Kapeesh Steven?!!

Boris Campbell left an annotation ()

Indeed, that's how it is. I should ask you to have a look at my latest request to the LGO regarding 'Social Care Ombudsman' and submissions by others to the LGO.
You will see that I asked the LGO about SCO, to which they replied, after a fashion.
What is interesting is that the LGO claims to be the 'Social Care Ombudsman', when in fact the LGA 1974 does not even mention the word 'care' once in the context of 'social care'. The name is rather confusing and it may be claimed to be misleading the public.
The Health and Social Care Act 2008 in para 50 gives the CQC powers to review/investigate social care provided by local authorities. To me it seems to be a clear 'duplication' of effort. In the LGO's case assumed one, whereas on the CQC's an explicit one. The CQC does not differentiate between 'adult' and 'child' social care, whereas the LGO deals only with 'adult' social care. Who then, deals with 'child care'?
What is also baffling is that the LGO was given 'powers' by the HSCA 2012 edition, to deal with 'privately arranged or funded social care'. I fail to see how and why a local authority, let alone the LGO should get involved in care arranged privately and paid for from private funds. I am sure that any local authority will tell anyone who presents a complaint about a 'private' care to get lost, as it is none of local authority's business to get involved in private matters....
The CQC told me that it was NOT responsible for reviews/investigations into adult social care and referred me to the LGO. I have asked the CQC for its understanding of para 50,I have been asked twice by CQC for an extension to reply, It is now again outstanding.
See my response to the LGO regarding SCI in the next couple of days.

Steven King left an annotation ()

Fiona Watts 17 May
Have read your annotation carefully.

An example of systemic failure at CQC follows :

I was, and still am , suffering abuse from my NHS Mental Health Trust staff , that is all well documented and audio recorded to prove.

The CQC were about to carry out a major inspection of this trust, with some 50 - 60 inspectors , so as requested by CQC I contacted them and was put through to their safeguarding team - a selection made by number following CQC answering my call automatically.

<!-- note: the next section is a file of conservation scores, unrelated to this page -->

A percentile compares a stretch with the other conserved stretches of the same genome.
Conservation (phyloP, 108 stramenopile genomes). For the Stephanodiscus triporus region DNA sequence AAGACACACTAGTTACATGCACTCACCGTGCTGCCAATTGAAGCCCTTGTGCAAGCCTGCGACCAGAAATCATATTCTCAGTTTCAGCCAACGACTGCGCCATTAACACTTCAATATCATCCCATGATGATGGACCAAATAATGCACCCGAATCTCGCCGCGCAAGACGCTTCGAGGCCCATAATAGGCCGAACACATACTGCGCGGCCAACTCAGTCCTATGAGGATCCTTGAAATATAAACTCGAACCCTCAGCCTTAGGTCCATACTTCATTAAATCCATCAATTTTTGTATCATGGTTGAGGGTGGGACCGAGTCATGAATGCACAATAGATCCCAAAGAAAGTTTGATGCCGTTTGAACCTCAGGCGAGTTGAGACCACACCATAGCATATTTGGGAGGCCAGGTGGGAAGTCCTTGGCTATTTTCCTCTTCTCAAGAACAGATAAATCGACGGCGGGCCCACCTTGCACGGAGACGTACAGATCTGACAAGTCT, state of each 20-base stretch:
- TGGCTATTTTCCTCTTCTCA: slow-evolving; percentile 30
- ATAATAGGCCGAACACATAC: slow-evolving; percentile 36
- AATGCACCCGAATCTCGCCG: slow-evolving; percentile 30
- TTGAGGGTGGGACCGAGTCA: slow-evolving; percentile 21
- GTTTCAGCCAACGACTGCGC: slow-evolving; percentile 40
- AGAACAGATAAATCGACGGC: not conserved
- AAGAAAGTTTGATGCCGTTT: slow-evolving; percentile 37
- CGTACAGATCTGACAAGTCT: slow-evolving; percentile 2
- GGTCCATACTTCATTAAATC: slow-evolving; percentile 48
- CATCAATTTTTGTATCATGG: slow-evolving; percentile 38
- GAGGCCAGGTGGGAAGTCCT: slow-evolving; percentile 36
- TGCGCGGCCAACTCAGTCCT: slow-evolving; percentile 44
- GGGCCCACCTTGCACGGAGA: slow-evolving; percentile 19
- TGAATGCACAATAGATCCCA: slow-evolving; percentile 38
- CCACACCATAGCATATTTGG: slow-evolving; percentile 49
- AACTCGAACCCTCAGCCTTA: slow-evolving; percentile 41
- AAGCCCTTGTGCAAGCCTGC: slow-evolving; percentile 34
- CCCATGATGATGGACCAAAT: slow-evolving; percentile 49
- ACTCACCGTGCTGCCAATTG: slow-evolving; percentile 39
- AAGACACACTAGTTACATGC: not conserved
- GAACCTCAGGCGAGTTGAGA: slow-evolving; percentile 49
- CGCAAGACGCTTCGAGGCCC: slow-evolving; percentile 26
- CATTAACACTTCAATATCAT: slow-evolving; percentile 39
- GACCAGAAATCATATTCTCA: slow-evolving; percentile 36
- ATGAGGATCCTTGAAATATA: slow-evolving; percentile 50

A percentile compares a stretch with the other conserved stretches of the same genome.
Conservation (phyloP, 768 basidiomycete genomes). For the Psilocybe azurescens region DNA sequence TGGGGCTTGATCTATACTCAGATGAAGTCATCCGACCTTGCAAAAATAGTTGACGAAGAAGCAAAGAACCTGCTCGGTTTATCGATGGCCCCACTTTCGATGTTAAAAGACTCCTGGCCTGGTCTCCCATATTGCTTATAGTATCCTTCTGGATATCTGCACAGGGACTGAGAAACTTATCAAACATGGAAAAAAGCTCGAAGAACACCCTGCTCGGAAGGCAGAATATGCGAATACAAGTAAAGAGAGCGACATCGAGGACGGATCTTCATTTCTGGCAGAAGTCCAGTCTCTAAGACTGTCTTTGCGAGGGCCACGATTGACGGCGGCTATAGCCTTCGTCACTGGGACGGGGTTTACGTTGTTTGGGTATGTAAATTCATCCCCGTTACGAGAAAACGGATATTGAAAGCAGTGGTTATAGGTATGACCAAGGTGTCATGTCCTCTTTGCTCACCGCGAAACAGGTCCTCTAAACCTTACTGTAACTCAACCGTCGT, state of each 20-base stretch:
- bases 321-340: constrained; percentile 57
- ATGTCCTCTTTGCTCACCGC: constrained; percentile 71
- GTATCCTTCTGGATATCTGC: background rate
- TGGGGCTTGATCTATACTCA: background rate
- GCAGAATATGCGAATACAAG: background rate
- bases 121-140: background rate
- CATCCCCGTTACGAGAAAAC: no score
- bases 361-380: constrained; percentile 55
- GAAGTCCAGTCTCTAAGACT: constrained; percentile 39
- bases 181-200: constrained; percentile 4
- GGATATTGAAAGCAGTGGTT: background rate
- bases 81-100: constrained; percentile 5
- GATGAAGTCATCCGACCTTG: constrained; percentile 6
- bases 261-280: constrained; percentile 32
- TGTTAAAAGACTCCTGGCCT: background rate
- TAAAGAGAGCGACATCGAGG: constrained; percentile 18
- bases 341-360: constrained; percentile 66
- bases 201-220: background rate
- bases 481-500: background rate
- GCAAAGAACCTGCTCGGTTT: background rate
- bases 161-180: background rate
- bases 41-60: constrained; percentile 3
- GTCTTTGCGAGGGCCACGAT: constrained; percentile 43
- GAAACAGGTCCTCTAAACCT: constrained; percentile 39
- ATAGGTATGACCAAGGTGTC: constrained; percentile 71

I spoke with an extremely helpful and apparently sincere lady, who I asked to type up everything I wished to report - and she did so without any problem - on this occasion.

I reported a number of VERY serious matters - including the abuse of other vulnerable adults I had heard openly discussed at a public meeeting .

The lady said these were very serious matters, read her typed version back to me twice , and I confirmed I was content she had recorded it accurately.

She TWICE gave me the same reference number - and asked me to read it back to her which I did.

She told me this report would go into their safeguarding system to be acted upon, and that the lead inspector for the NHS Trust would also be sent a full copy of my report.

Sure enough, that evening the lead inspector telephoned me from her home on a mobile - maybe her choice of time to communicate with me as no recording of her call was made - hence the content of her discussion with me cannot be seen or proved.

I felt she was on the defensive and building barriers throughout .

The CQC reported MY safeguarding alert to my local council - who buried it and did nothing - along with many others they have received regarding myself from professionals I have had no previous contact with !

I made an SAR under DPA to the CQC - asking for ALL of my qualifying data and received a mass of data - but NOT the Safeguarding alert and report I had made mentioned above - even though I quoted the time, date , person I spoke with and the reference number I was given.

Of interest , although someone at CQC clearly chose to BURY this very serious report I had made, there was a record that the lead inspector had telephone me the same day and had a long discussion - but not mention of the content of the discussion or the report I had made !

I pursued this matter, but had many barriers put up by CQC
who I feel ducked and dived for months - but NEVER produced the report !!

Can I trust the CQC to carry out their own duties and responsibilities under Legislation and their own policies etc -
I dont think so !

Daniel McMorrow left an annotation ()

I had the same. A Dr broke my medical privacy and responded to a letter from my former employer. I had ask them not to respond.
I maintain this letter was retribution for complaints made while at this hospital. A later CQC inspection supported my complaints. Most safety related.

It took the CQC a year to tell me they can't investigate. The CQC can't refute my claim of retribution as they did not investigate.